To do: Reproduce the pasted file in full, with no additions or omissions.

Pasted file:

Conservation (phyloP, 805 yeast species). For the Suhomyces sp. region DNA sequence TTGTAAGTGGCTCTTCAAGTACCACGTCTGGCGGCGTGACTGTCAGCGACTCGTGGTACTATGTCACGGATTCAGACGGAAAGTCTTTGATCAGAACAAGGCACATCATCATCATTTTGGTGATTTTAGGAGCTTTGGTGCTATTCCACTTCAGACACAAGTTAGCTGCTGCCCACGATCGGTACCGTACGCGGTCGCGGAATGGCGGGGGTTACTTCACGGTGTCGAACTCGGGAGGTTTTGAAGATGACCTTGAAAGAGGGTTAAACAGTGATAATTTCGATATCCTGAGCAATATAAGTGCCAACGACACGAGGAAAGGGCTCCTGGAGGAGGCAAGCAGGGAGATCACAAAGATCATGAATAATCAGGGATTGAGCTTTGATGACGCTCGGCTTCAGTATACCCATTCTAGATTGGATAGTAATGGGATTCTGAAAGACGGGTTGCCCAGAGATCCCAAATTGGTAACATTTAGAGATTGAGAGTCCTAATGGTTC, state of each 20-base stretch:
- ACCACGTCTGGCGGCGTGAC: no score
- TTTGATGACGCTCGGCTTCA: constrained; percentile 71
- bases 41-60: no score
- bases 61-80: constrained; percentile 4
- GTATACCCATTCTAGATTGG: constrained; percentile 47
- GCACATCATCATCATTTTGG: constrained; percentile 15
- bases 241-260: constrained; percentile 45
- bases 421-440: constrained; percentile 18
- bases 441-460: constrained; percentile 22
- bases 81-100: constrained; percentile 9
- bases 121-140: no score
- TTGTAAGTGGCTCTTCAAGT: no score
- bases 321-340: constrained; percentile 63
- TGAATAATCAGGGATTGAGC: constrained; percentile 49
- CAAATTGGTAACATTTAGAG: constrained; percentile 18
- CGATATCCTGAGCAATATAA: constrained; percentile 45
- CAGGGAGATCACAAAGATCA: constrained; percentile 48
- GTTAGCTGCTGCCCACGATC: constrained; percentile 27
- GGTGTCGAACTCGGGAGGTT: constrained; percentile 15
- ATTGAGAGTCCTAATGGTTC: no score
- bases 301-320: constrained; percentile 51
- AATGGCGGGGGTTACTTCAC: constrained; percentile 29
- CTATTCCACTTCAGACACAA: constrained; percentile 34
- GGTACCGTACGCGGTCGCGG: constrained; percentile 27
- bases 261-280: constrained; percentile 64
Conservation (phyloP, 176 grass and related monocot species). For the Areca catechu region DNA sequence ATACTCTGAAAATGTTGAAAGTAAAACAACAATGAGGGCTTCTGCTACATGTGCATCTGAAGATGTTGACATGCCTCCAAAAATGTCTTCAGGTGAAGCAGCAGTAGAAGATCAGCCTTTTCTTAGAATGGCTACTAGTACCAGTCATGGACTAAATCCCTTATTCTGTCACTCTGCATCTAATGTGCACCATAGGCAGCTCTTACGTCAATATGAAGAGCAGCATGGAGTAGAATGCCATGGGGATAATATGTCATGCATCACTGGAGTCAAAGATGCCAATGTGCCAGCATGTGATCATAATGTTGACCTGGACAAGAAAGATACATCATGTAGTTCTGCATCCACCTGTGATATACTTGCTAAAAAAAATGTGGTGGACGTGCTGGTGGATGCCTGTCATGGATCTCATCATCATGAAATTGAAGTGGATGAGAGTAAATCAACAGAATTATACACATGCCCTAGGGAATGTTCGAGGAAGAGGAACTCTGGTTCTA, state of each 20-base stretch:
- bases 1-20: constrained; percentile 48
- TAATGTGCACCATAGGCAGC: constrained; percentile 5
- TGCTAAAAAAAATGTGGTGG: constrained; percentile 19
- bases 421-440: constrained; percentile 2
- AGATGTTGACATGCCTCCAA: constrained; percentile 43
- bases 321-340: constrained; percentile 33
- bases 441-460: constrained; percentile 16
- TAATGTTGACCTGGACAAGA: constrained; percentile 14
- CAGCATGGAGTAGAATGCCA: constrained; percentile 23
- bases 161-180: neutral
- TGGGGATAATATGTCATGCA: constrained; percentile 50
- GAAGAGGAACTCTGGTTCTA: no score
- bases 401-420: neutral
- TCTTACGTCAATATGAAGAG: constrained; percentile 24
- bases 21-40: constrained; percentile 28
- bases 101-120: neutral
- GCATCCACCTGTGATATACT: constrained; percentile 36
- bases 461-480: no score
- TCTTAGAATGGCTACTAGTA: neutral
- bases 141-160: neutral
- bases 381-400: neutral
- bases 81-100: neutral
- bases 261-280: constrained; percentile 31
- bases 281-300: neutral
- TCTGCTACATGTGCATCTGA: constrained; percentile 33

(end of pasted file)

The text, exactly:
Conservation (phyloP, 805 yeast species). For the Suhomyces sp. region DNA sequence TTGTAAGTGGCTCTTCAAGTACCACGTCTGGCGGCGTGACTGTCAGCGACTCGTGGTACTATGTCACGGATTCAGACGGAAAGTCTTTGATCAGAACAAGGCACATCATCATCATTTTGGTGATTTTAGGAGCTTTGGTGCTATTCCACTTCAGACACAAGTTAGCTGCTGCCCACGATCGGTACCGTACGCGGTCGCGGAATGGCGGGGGTTACTTCACGGTGTCGAACTCGGGAGGTTTTGAAGATGACCTTGAAAGAGGGTTAAACAGTGATAATTTCGATATCCTGAGCAATATAAGTGCCAACGACACGAGGAAAGGGCTCCTGGAGGAGGCAAGCAGGGAGATCACAAAGATCATGAATAATCAGGGATTGAGCTTTGATGACGCTCGGCTTCAGTATACCCATTCTAGATTGGATAGTAATGGGATTCTGAAAGACGGGTTGCCCAGAGATCCCAAATTGGTAACATTTAGAGATTGAGAGTCCTAATGGTTC, state of each 20-base stretch:
- ACCACGTCTGGCGGCGTGAC: no score
- TTTGATGACGCTCGGCTTCA: constrained; percentile 71
- bases 41-60: no score
- bases 61-80: constrained; percentile 4
- GTATACCCATTCTAGATTGG: constrained; percentile 47
- GCACATCATCATCATTTTGG: constrained; percentile 15
- bases 241-260: constrained; percentile 45
- bases 421-440: constrained; percentile 18
- bases 441-460: constrained; percentile 22
- bases 81-100: constrained; percentile 9
- bases 121-140: no score
- TTGTAAGTGGCTCTTCAAGT: no score
- bases 321-340: constrained; percentile 63
- TGAATAATCAGGGATTGAGC: constrained; percentile 49
- CAAATTGGTAACATTTAGAG: constrained; percentile 18
- CGATATCCTGAGCAATATAA: constrained; percentile 45
- CAGGGAGATCACAAAGATCA: constrained; percentile 48
- GTTAGCTGCTGCCCACGATC: constrained; percentile 27
- GGTGTCGAACTCGGGAGGTT: constrained; percentile 15
- ATTGAGAGTCCTAATGGTTC: no score
- bases 301-320: constrained; percentile 51
- AATGGCGGGGGTTACTTCAC: constrained; percentile 29
- CTATTCCACTTCAGACACAA: constrained; percentile 34
- GGTACCGTACGCGGTCGCGG: constrained; percentile 27
- bases 261-280: constrained; percentile 64
Conservation (phyloP, 176 grass and related monocot species). For the Areca catechu region DNA sequence ATACTCTGAAAATGTTGAAAGTAAAACAACAATGAGGGCTTCTGCTACATGTGCATCTGAAGATGTTGACATGCCTCCAAAAATGTCTTCAGGTGAAGCAGCAGTAGAAGATCAGCCTTTTCTTAGAATGGCTACTAGTACCAGTCATGGACTAAATCCCTTATTCTGTCACTCTGCATCTAATGTGCACCATAGGCAGCTCTTACGTCAATATGAAGAGCAGCATGGAGTAGAATGCCATGGGGATAATATGTCATGCATCACTGGAGTCAAAGATGCCAATGTGCCAGCATGTGATCATAATGTTGACCTGGACAAGAAAGATACATCATGTAGTTCTGCATCCACCTGTGATATACTTGCTAAAAAAAATGTGGTGGACGTGCTGGTGGATGCCTGTCATGGATCTCATCATCATGAAATTGAAGTGGATGAGAGTAAATCAACAGAATTATACACATGCCCTAGGGAATGTTCGAGGAAGAGGAACTCTGGTTCTA, state of each 20-base stretch:
- bases 1-20: constrained; percentile 48
- TAATGTGCACCATAGGCAGC: constrained; percentile 5
- TGCTAAAAAAAATGTGGTGG: constrained; percentile 19
- bases 421-440: constrained; percentile 2
- AGATGTTGACATGCCTCCAA: constrained; percentile 43
- bases 321-340: constrained; percentile 33
- bases 441-460: constrained; percentile 16
- TAATGTTGACCTGGACAAGA: constrained; percentile 14
- CAGCATGGAGTAGAATGCCA: constrained; percentile 23
- bases 161-180: neutral
- TGGGGATAATATGTCATGCA: constrained; percentile 50
- GAAGAGGAACTCTGGTTCTA: no score
- bases 401-420: neutral
- TCTTACGTCAATATGAAGAG: constrained; percentile 24
- bases 21-40: constrained; percentile 28
- bases 101-120: neutral
- GCATCCACCTGTGATATACT: constrained; percentile 36
- bases 461-480: no score
- TCTTAGAATGGCTACTAGTA: neutral
- bases 141-160: neutral
- bases 381-400: neutral
- bases 81-100: neutral
- bases 261-280: constrained; percentile 31
- bases 281-300: neutral
- TCTGCTACATGTGCATCTGA: constrained; percentile 33